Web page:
So far, the good news is that the Cyber attacker may some moral boundaries to themselves have not exploited this security flaw into an actual threat. But, research in the simulation labs have shown that some of the pacemaker models could be remotely controlled and commanded to deliver an 830-volt shock via a laptop. That is, of course, enough to kill someone in just a matter of a few seconds.
But on the flip side, apparently, getting the firmware upgrade to your pacemaker is not at all a complicated process. Rather, it simply takes a quick visit to your cardiologist or PCP to receive it, and it is non-intrusive.
For example: “During the upgrade a wand will be placed over your ICD or CRT-D and will transfer the information to the device . . . At the end of the process, the final settings on your device will be reviewed to ensure that the updates have been completed successfully. (SOURCE: https://threatpost.com/abbott-addresses-life-threatening-flaw-in-a-half-million-pacemakers/131709/).
Apparently, this whole process takes less than 5 minutes. So, let us go back and visit this issue of connectiveness. There is a new concept, or I should say, technology, that has evolved out there, and this is known as the “Internet of Things”, or “IoT” for short.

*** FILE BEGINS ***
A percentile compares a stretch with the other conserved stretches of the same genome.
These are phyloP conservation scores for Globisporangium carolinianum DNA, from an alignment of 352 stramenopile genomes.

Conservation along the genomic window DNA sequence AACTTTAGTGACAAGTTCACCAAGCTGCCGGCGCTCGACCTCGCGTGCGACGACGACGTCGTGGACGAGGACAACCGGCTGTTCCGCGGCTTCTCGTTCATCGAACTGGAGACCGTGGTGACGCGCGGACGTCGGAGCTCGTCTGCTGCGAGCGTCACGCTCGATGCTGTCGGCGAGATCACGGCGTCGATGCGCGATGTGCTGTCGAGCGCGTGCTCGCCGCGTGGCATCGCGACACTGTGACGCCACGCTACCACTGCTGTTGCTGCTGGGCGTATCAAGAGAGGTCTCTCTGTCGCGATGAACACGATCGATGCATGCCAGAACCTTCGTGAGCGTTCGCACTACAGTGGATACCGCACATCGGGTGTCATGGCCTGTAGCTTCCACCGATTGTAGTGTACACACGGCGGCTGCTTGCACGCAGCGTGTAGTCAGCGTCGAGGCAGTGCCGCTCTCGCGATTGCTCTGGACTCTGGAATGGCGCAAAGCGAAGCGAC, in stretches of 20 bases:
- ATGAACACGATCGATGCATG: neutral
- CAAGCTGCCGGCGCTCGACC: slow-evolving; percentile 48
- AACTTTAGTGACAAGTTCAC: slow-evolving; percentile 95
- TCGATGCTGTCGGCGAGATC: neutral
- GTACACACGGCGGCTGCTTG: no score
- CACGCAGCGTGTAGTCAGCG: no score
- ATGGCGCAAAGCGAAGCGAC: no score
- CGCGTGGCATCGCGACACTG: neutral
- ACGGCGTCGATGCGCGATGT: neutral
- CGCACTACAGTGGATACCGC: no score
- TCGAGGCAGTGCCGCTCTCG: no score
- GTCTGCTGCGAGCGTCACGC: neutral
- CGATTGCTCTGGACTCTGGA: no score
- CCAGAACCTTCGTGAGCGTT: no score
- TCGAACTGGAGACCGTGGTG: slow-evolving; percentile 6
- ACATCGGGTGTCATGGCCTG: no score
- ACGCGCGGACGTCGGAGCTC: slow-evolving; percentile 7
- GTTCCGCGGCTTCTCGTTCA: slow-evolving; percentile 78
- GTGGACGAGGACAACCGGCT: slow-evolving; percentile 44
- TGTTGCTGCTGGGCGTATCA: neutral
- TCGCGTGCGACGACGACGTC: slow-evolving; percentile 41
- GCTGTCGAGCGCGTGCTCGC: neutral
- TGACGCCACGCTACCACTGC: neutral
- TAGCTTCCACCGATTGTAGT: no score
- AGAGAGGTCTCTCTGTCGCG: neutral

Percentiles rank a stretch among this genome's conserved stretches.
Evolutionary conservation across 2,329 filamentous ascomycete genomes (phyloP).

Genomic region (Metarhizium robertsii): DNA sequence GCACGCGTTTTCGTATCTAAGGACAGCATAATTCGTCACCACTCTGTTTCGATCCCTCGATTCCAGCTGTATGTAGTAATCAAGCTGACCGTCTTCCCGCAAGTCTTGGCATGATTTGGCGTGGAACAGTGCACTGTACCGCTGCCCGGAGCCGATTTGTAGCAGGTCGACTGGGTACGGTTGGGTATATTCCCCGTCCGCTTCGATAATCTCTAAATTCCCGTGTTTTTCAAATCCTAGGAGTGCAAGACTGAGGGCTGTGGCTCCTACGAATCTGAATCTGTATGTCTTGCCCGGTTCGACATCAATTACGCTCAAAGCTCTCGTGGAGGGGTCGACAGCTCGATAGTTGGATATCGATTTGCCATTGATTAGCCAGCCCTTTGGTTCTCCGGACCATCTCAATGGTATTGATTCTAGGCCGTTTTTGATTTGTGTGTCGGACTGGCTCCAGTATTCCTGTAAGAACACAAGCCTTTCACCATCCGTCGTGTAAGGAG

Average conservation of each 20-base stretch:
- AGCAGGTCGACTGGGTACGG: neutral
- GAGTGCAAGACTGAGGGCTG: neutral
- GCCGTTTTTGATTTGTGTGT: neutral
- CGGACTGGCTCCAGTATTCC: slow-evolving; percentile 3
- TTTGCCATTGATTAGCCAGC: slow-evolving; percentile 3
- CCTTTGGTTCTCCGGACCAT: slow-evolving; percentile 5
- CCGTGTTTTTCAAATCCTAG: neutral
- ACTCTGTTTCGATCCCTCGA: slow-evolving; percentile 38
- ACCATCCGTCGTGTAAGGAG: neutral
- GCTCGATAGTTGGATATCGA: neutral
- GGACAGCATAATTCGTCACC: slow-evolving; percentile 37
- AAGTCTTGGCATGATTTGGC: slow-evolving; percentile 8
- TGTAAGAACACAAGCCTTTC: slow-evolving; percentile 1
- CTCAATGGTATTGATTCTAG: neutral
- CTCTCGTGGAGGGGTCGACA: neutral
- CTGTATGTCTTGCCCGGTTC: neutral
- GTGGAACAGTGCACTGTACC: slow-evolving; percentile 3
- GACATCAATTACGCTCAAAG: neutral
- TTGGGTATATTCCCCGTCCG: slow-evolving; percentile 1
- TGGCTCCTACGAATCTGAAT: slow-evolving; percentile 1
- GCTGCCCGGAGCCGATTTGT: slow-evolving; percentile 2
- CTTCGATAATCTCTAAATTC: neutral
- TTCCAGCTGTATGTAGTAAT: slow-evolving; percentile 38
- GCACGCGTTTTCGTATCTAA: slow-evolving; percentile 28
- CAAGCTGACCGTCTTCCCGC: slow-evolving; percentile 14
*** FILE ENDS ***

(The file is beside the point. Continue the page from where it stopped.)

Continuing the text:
This is a rather complex phenomenon, but in simple terms, it all comes down to how we, as an individual, interact with objects on a daily basis in both the physical and virtual worlds.
These interactions, or connections, can then be used for many purposes, especially when it comes to making our every day lives easier. Probably some of the best examples of this (although they are still in the evolving stages) are Siri and Cortana, the Virtual Personal Assistants that are available on our Android or iPhone devices.
They are meant to make lives easier for us, especially when we are on the road travelling, by giving us driving directions, locating restaurants based upon our preferences (apparently, when we first initiate Siri and Cortana, we have to build a profile, and they “learn” about us over time), etc.
There is also another concept called the “Smart Home” in which all of the objects in our home are connected with one another. So, if we say something like “Siri, start my computer” it will not only start this, but even ask us if we want any other related electronic device started. It is important to keep in mind that IoT is still in the beginning stages, and there are not too many applications of it yet in the real world.
My thoughts on this? A lot of visionaries and idealists are touting that the IoT will be the wave of the future. To me, it is all just a bunch of phony baloney. I like to keep things simple, there is no need for all of this interconnectedness with another. Really, all of these points of connection are just another point of failure, leaving more vulnerabilities for the Cyber attacker to prey upon.
As it is summarized nicely by this quote: “With the number of IoT and connected devices being used within hospitals constantly increasing and diversifying in their nature, the exposure to potential breaches is great; [vulnerable] devices can vary from MRI machines to an insulin pump, the latter of which could result in an attacker administering a fatal dose.” (SOURCE: https://threatpost.com/abbott-addresses-life-threatening-flaw-in-a-half-million-pacemakers/131709/).